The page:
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  • Dwayne Stephens is in his 16th season as an assistant on Tom Izzo's staff at Michigan State. He has coached in six Final Fours and is the perfect guy to lead a top program. But, for some reason, the right head coaching opportunity has yet to present itself.
By Michael Rosenberg
April 04, 2019

MINNEAPOLIS – The Final Four is a basketball event for four schools and a job fair for everybody else. You would think there would be some crossover there. You would think that sometime this week, a smart athletic director would walk out of the sweat-suit convention going on in the lobby of the coaches’ hotel and over to U.S. Bank Stadium to try to hire Dwayne Stephens.

Stephens is 47. He has coached in six Final Fours. His boss, Tom Izzo, is a Hall of Famer. His program, Michigan State, has not been in trouble with the NCAA. He is one of the best assistant coaches in the country. He is also the walking embodiment of what is wrong with the hiring process.

Stephens is a big, quiet black man, and even in 2019, too many people on the outside look at guys like that and think “recruiter” or players’ "friend” instead of “future head-coaching star.” Athletic directors don’t just hire a coach. They hire an image. They want somebody who looks and plays the part of head coach. And the search firms that charge wildly exorbitant fees to “find” the next great head coach are looking for an image, too.

If you want a great coach, not just some false image of one, Stephens is your man. Mike Garland, Izzo’s best friend and longtime assistant, says “I consider Tom the guru of defensive basketball. His abilities to be able to put his players in position to be able to stop you offensively, get stops, is off the charts. I’m gonna tell you now: D’s mind, especially on that end of the floor, is right there with him.”

Yes, Stephens is also an excellent recruiter. That speaks to his work ethic and ability to connect with people, but it’s important to note that Michigan State rarely gets top-20 players. The Spartans have made 22 straight tournament appearances by identifying the right people. One former Michigan State assistant told me Stephens is as strong a talent evaluator as he has ever been around.

So why hasn’t he gotten a head coaching job? Part of Stephens’s problem is that he has a big chest but refuses to pound it. Thursday, in a corner of a room connected to the Michigan State locker room, he said, “If I could tell my younger self something moving forward, I would say, ‘Hey, you gotta do a better job of networking and being open with the media.’”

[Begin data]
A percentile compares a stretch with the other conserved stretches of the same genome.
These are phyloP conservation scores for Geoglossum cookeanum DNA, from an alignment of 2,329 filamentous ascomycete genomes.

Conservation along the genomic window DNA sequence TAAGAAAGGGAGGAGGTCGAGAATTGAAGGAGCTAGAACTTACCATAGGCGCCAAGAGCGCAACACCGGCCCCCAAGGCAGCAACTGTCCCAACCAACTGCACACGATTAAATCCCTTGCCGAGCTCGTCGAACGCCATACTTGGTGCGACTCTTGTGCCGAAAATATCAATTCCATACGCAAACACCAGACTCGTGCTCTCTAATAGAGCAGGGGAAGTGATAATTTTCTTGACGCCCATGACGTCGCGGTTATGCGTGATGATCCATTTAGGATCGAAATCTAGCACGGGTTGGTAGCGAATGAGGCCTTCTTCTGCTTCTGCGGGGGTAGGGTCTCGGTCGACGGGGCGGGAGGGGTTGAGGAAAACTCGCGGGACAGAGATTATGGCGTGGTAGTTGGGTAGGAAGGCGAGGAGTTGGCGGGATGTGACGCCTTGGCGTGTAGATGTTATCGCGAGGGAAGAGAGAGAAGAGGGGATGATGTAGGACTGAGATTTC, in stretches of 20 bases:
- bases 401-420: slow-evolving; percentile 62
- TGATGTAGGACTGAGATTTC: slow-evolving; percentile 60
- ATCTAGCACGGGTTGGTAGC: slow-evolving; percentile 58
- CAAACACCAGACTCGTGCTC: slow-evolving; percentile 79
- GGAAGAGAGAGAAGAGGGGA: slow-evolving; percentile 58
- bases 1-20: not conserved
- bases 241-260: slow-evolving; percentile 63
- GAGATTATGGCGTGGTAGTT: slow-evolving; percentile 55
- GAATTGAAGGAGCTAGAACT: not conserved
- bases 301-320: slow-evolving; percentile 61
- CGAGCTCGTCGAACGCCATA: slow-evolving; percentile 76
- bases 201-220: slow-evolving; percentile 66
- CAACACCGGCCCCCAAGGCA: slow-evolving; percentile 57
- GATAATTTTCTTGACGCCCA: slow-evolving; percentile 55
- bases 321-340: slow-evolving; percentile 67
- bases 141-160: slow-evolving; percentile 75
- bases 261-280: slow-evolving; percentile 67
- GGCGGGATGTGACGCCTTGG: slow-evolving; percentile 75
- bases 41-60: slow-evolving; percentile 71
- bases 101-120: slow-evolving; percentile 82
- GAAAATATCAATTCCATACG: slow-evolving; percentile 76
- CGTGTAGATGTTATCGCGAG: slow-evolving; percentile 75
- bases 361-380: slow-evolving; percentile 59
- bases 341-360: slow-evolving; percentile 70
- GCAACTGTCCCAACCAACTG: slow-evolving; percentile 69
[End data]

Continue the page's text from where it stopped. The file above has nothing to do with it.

Stephens is actually quite open with the media. He just doesn’t offer a lot of quips, and he doesn’t go out of his way to sell himself. He is unfailingly nice but doesn’t glad-hand. (When I found him Thursday and said I would write this column, he just smiled.)

“Coach Izzo has told me on several occasions, ‘You’ve got to be more of a bulls---ter,” Stephens says. “I was too laid-back and honest or whatever …

“You’ve got to promote yourself a little bit. It’s weird, man. This is what I tell my kids: You’ve got to be who you are. As soon as you try to be something you’re not … I don’t believe in that.”

You would think that athletic directors would want a guy like that. If you hire a guy who angles to get your job, you will get a guy who angles for the next one. Salesmen don’t stop being salesmen after you hire them.   

Stephens is different. He is much better at doing a job than getting one. It would be easy to take his quiet nature as a lack of social adeptness. In fact, his understanding of personalities is an essential part of the Michigan State program.

Stephens is so good, in fact, that when he asks former Spartans like Steve Smith or Draymond Green to call a school on his behalf, he gets a strange response.

Sure, they’ll say, but why would you want to go THERE?

“They’re not in it, but they know what I’ve done,” Stephens says. “They think I should get a better job.”

Stephens says he has turned down one offer. At other times, he wanted a job but didn’t get it. He burns to be a head coach, but he also wants to make sure he gets a job where he can succeed.

In the meantime, Michigan State knows what it has, even if nobody else seems to realize it.

“That’s part of why we’ve had such success (defensively),” Garland says. “We don’t have one guy. We have two. It’s unreal. If Coach doesn’t figure it out, D.J.’s gonna figure it out. Some of the schemes he comes up with, I don’t even know how he comes up with them. He’s got an unbelievable basketball mind. He has the whole package.”

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